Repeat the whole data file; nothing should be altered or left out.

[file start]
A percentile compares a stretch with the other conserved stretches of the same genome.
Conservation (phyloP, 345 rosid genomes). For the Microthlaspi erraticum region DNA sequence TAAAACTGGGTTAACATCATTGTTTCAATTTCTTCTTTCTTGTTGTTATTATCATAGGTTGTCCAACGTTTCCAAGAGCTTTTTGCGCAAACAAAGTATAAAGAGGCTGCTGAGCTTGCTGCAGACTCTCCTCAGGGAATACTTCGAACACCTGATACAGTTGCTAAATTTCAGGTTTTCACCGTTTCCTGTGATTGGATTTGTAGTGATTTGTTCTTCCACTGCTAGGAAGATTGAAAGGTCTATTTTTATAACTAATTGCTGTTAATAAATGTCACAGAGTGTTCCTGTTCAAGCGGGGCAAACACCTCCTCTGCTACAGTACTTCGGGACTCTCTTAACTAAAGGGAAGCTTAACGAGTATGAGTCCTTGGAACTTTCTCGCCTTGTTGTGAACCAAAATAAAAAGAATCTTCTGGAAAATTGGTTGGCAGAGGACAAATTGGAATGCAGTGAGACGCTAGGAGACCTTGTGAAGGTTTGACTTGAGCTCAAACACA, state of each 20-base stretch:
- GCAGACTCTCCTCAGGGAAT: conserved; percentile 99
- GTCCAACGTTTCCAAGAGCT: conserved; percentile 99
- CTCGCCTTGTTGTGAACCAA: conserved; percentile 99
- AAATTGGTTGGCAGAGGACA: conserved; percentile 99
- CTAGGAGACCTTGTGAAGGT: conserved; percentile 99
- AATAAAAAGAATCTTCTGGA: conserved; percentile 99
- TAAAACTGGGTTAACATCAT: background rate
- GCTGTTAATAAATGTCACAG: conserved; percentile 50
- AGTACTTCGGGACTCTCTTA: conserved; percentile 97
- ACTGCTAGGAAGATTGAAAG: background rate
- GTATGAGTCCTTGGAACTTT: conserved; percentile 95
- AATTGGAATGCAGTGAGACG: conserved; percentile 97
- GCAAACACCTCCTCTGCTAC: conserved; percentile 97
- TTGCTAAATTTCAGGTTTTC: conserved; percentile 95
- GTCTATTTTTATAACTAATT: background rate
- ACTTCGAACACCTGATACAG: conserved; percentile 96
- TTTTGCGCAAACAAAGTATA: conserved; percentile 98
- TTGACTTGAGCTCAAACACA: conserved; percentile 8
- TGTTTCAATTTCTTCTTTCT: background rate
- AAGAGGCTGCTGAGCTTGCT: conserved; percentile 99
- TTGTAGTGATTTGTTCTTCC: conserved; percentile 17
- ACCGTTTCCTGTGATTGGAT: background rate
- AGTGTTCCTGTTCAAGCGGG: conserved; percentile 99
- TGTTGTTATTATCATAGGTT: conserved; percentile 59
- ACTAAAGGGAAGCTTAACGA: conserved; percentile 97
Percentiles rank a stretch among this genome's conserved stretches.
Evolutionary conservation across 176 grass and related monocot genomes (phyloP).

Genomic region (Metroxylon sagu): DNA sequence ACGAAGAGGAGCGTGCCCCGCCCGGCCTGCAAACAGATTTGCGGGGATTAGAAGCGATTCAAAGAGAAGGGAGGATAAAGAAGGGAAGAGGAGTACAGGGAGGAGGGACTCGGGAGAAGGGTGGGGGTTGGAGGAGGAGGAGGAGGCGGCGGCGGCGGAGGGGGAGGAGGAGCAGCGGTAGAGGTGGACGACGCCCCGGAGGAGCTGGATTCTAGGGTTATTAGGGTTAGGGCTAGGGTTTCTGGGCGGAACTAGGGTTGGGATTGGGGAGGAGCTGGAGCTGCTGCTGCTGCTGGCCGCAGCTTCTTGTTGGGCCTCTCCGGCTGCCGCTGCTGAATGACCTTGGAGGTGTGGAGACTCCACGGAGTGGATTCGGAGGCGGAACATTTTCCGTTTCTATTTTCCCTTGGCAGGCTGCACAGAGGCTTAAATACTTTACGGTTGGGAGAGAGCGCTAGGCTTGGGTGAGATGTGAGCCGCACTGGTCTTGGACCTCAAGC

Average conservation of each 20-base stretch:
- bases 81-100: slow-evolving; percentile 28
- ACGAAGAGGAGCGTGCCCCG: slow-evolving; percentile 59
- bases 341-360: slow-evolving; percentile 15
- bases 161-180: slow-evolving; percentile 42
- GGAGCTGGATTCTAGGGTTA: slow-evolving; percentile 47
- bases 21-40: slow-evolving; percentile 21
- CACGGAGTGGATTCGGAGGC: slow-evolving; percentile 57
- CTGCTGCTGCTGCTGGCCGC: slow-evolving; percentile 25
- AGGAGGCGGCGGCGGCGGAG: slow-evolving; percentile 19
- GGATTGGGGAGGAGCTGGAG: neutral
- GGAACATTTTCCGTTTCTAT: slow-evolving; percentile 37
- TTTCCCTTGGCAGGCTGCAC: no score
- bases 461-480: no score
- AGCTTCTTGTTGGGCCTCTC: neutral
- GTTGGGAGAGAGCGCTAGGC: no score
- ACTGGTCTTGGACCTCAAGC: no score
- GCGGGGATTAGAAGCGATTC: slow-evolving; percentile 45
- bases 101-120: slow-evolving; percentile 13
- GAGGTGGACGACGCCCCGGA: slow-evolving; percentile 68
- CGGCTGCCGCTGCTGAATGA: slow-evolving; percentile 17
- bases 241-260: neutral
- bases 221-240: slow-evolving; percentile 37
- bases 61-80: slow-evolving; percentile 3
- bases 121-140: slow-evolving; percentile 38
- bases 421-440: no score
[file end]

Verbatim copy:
A percentile compares a stretch with the other conserved stretches of the same genome.
Conservation (phyloP, 345 rosid genomes). For the Microthlaspi erraticum region DNA sequence TAAAACTGGGTTAACATCATTGTTTCAATTTCTTCTTTCTTGTTGTTATTATCATAGGTTGTCCAACGTTTCCAAGAGCTTTTTGCGCAAACAAAGTATAAAGAGGCTGCTGAGCTTGCTGCAGACTCTCCTCAGGGAATACTTCGAACACCTGATACAGTTGCTAAATTTCAGGTTTTCACCGTTTCCTGTGATTGGATTTGTAGTGATTTGTTCTTCCACTGCTAGGAAGATTGAAAGGTCTATTTTTATAACTAATTGCTGTTAATAAATGTCACAGAGTGTTCCTGTTCAAGCGGGGCAAACACCTCCTCTGCTACAGTACTTCGGGACTCTCTTAACTAAAGGGAAGCTTAACGAGTATGAGTCCTTGGAACTTTCTCGCCTTGTTGTGAACCAAAATAAAAAGAATCTTCTGGAAAATTGGTTGGCAGAGGACAAATTGGAATGCAGTGAGACGCTAGGAGACCTTGTGAAGGTTTGACTTGAGCTCAAACACA, state of each 20-base stretch:
- GCAGACTCTCCTCAGGGAAT: conserved; percentile 99
- GTCCAACGTTTCCAAGAGCT: conserved; percentile 99
- CTCGCCTTGTTGTGAACCAA: conserved; percentile 99
- AAATTGGTTGGCAGAGGACA: conserved; percentile 99
- CTAGGAGACCTTGTGAAGGT: conserved; percentile 99
- AATAAAAAGAATCTTCTGGA: conserved; percentile 99
- TAAAACTGGGTTAACATCAT: background rate
- GCTGTTAATAAATGTCACAG: conserved; percentile 50
- AGTACTTCGGGACTCTCTTA: conserved; percentile 97
- ACTGCTAGGAAGATTGAAAG: background rate
- GTATGAGTCCTTGGAACTTT: conserved; percentile 95
- AATTGGAATGCAGTGAGACG: conserved; percentile 97
- GCAAACACCTCCTCTGCTAC: conserved; percentile 97
- TTGCTAAATTTCAGGTTTTC: conserved; percentile 95
- GTCTATTTTTATAACTAATT: background rate
- ACTTCGAACACCTGATACAG: conserved; percentile 96
- TTTTGCGCAAACAAAGTATA: conserved; percentile 98
- TTGACTTGAGCTCAAACACA: conserved; percentile 8
- TGTTTCAATTTCTTCTTTCT: background rate
- AAGAGGCTGCTGAGCTTGCT: conserved; percentile 99
- TTGTAGTGATTTGTTCTTCC: conserved; percentile 17
- ACCGTTTCCTGTGATTGGAT: background rate
- AGTGTTCCTGTTCAAGCGGG: conserved; percentile 99
- TGTTGTTATTATCATAGGTT: conserved; percentile 59
- ACTAAAGGGAAGCTTAACGA: conserved; percentile 97
Percentiles rank a stretch among this genome's conserved stretches.
Evolutionary conservation across 176 grass and related monocot genomes (phyloP).

Genomic region (Metroxylon sagu): DNA sequence ACGAAGAGGAGCGTGCCCCGCCCGGCCTGCAAACAGATTTGCGGGGATTAGAAGCGATTCAAAGAGAAGGGAGGATAAAGAAGGGAAGAGGAGTACAGGGAGGAGGGACTCGGGAGAAGGGTGGGGGTTGGAGGAGGAGGAGGAGGCGGCGGCGGCGGAGGGGGAGGAGGAGCAGCGGTAGAGGTGGACGACGCCCCGGAGGAGCTGGATTCTAGGGTTATTAGGGTTAGGGCTAGGGTTTCTGGGCGGAACTAGGGTTGGGATTGGGGAGGAGCTGGAGCTGCTGCTGCTGCTGGCCGCAGCTTCTTGTTGGGCCTCTCCGGCTGCCGCTGCTGAATGACCTTGGAGGTGTGGAGACTCCACGGAGTGGATTCGGAGGCGGAACATTTTCCGTTTCTATTTTCCCTTGGCAGGCTGCACAGAGGCTTAAATACTTTACGGTTGGGAGAGAGCGCTAGGCTTGGGTGAGATGTGAGCCGCACTGGTCTTGGACCTCAAGC

Average conservation of each 20-base stretch:
- bases 81-100: slow-evolving; percentile 28
- ACGAAGAGGAGCGTGCCCCG: slow-evolving; percentile 59
- bases 341-360: slow-evolving; percentile 15
- bases 161-180: slow-evolving; percentile 42
- GGAGCTGGATTCTAGGGTTA: slow-evolving; percentile 47
- bases 21-40: slow-evolving; percentile 21
- CACGGAGTGGATTCGGAGGC: slow-evolving; percentile 57
- CTGCTGCTGCTGCTGGCCGC: slow-evolving; percentile 25
- AGGAGGCGGCGGCGGCGGAG: slow-evolving; percentile 19
- GGATTGGGGAGGAGCTGGAG: neutral
- GGAACATTTTCCGTTTCTAT: slow-evolving; percentile 37
- TTTCCCTTGGCAGGCTGCAC: no score
- bases 461-480: no score
- AGCTTCTTGTTGGGCCTCTC: neutral
- GTTGGGAGAGAGCGCTAGGC: no score
- ACTGGTCTTGGACCTCAAGC: no score
- GCGGGGATTAGAAGCGATTC: slow-evolving; percentile 45
- bases 101-120: slow-evolving; percentile 13
- GAGGTGGACGACGCCCCGGA: slow-evolving; percentile 68
- CGGCTGCCGCTGCTGAATGA: slow-evolving; percentile 17
- bases 241-260: neutral
- bases 221-240: slow-evolving; percentile 37
- bases 61-80: slow-evolving; percentile 3
- bases 121-140: slow-evolving; percentile 38
- bases 421-440: no score